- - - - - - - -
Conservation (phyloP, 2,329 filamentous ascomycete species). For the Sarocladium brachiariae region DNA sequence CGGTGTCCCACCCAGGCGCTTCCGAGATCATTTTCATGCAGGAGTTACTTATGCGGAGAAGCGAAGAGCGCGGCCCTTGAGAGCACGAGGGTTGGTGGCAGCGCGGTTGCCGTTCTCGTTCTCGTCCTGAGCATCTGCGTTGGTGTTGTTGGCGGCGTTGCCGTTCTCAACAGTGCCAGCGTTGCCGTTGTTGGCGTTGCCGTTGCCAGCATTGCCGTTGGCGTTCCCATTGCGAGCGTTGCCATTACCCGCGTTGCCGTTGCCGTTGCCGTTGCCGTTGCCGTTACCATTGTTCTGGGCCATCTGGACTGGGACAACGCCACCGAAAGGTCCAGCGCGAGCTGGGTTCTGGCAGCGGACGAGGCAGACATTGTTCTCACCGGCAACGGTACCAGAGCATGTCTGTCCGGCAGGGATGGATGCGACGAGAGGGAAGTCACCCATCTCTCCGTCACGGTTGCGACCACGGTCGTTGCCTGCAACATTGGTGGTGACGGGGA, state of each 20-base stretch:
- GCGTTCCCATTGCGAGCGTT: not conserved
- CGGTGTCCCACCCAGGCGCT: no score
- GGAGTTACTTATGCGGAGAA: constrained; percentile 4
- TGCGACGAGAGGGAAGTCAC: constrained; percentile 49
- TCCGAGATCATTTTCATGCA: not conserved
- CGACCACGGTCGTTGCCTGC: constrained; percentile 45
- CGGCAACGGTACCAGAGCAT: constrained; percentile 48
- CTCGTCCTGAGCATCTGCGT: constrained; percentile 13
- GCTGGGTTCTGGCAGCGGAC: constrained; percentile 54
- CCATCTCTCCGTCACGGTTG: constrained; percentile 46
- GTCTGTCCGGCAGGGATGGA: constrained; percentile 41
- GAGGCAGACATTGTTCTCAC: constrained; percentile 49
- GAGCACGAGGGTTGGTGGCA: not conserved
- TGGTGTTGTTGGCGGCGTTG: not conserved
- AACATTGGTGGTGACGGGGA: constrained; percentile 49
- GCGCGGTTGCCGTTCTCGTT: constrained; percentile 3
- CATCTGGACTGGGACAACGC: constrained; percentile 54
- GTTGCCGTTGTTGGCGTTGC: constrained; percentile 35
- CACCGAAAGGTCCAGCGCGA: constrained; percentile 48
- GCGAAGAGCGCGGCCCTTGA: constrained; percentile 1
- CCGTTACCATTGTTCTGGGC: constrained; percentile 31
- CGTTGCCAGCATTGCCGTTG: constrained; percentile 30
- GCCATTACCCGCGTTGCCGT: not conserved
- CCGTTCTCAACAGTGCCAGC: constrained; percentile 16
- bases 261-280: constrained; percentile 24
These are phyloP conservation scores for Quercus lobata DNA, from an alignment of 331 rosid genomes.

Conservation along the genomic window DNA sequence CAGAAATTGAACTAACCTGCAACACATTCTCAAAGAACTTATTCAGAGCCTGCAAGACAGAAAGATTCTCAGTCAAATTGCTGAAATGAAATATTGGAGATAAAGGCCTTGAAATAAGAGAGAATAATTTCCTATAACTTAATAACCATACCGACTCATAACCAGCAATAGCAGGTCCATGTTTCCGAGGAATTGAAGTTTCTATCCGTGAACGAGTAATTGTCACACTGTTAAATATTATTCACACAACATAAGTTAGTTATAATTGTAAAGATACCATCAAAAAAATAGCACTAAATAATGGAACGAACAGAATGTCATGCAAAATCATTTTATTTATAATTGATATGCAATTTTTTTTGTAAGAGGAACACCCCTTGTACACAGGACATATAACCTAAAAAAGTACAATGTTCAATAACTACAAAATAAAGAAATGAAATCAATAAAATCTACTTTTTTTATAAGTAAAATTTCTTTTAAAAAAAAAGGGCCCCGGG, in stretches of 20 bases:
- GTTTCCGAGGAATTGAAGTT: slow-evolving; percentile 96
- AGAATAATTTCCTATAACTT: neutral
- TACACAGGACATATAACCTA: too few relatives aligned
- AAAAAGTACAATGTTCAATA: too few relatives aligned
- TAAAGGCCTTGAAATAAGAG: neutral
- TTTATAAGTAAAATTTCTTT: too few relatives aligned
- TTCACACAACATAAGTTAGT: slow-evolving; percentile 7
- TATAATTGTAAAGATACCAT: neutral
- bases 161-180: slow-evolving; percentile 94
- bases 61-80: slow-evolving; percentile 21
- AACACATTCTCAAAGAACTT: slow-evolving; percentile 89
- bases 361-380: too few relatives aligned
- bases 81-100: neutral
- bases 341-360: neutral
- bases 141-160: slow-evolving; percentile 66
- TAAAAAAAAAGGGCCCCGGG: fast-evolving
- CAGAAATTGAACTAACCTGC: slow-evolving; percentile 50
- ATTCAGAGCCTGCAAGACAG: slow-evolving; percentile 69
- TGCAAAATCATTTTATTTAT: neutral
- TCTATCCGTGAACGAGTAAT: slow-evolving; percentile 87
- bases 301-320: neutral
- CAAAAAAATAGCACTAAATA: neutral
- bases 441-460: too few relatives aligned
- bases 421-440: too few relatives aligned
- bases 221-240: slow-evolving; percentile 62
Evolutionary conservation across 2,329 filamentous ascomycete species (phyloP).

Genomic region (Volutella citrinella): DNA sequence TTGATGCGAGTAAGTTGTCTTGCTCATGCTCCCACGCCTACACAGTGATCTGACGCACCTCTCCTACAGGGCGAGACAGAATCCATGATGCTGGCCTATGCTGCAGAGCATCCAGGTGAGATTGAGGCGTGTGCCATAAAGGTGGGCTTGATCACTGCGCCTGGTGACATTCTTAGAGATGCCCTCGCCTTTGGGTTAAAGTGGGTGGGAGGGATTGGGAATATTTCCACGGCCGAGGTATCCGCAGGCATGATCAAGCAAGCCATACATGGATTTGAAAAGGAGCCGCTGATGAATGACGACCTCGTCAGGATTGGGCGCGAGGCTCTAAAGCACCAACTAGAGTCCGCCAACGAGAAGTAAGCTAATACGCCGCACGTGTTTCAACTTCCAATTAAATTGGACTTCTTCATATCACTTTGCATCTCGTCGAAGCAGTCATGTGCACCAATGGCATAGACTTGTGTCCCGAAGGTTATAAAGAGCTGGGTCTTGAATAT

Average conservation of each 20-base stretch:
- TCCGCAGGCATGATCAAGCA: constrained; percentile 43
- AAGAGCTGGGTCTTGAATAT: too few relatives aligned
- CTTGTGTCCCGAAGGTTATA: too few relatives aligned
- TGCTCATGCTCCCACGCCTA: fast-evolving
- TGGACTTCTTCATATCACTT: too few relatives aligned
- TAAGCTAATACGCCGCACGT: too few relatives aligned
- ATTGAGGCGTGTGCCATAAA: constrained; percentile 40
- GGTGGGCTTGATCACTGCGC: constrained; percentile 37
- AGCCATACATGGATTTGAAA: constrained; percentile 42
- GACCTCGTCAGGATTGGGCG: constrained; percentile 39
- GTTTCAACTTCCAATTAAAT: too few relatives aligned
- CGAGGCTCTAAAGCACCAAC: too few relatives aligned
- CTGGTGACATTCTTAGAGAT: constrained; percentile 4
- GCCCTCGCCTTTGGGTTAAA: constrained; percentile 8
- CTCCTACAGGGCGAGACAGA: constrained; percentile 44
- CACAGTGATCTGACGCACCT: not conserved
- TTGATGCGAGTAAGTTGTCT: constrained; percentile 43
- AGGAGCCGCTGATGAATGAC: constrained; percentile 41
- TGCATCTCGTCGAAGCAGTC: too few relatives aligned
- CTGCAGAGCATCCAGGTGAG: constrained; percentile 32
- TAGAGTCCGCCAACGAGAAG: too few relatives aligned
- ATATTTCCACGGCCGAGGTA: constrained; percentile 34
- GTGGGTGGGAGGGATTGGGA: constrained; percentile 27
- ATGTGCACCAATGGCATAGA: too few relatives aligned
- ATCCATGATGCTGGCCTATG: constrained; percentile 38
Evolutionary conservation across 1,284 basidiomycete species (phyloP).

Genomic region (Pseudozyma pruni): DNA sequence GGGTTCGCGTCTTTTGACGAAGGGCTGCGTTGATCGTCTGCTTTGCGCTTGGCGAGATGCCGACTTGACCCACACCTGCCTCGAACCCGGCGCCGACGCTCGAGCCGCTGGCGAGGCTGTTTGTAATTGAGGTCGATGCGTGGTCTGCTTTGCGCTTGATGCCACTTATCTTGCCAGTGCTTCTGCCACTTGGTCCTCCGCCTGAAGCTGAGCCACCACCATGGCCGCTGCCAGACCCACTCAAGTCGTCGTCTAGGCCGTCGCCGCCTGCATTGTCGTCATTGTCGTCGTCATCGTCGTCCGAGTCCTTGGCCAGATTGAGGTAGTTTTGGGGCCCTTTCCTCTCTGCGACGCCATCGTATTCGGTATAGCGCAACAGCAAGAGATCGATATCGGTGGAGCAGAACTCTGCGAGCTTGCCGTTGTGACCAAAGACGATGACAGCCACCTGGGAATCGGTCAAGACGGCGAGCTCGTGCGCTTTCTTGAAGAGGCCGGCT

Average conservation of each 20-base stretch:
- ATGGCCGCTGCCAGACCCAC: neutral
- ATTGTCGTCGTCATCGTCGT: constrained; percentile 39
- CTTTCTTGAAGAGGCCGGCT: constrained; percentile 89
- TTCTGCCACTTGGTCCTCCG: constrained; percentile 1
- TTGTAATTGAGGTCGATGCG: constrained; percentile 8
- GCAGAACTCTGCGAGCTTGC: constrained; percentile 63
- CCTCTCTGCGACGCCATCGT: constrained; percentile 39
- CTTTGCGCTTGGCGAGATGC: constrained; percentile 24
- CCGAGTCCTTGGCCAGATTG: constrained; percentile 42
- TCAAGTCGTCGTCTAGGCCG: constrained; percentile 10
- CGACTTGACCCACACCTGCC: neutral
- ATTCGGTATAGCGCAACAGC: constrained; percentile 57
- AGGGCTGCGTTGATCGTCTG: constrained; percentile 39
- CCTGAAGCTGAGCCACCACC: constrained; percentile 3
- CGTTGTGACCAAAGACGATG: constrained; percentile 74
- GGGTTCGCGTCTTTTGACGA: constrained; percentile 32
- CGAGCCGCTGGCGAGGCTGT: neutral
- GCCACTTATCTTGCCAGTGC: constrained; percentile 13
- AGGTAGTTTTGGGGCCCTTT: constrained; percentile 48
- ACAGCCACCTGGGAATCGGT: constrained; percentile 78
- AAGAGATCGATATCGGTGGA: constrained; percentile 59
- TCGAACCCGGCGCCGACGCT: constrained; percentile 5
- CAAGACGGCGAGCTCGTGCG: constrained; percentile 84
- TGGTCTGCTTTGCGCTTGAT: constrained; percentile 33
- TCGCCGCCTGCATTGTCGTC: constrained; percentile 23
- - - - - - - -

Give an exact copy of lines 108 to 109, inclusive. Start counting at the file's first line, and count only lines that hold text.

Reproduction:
- TGGTCTGCTTTGCGCTTGAT: constrained; percentile 33
- TCGCCGCCTGCATTGTCGTC: constrained; percentile 23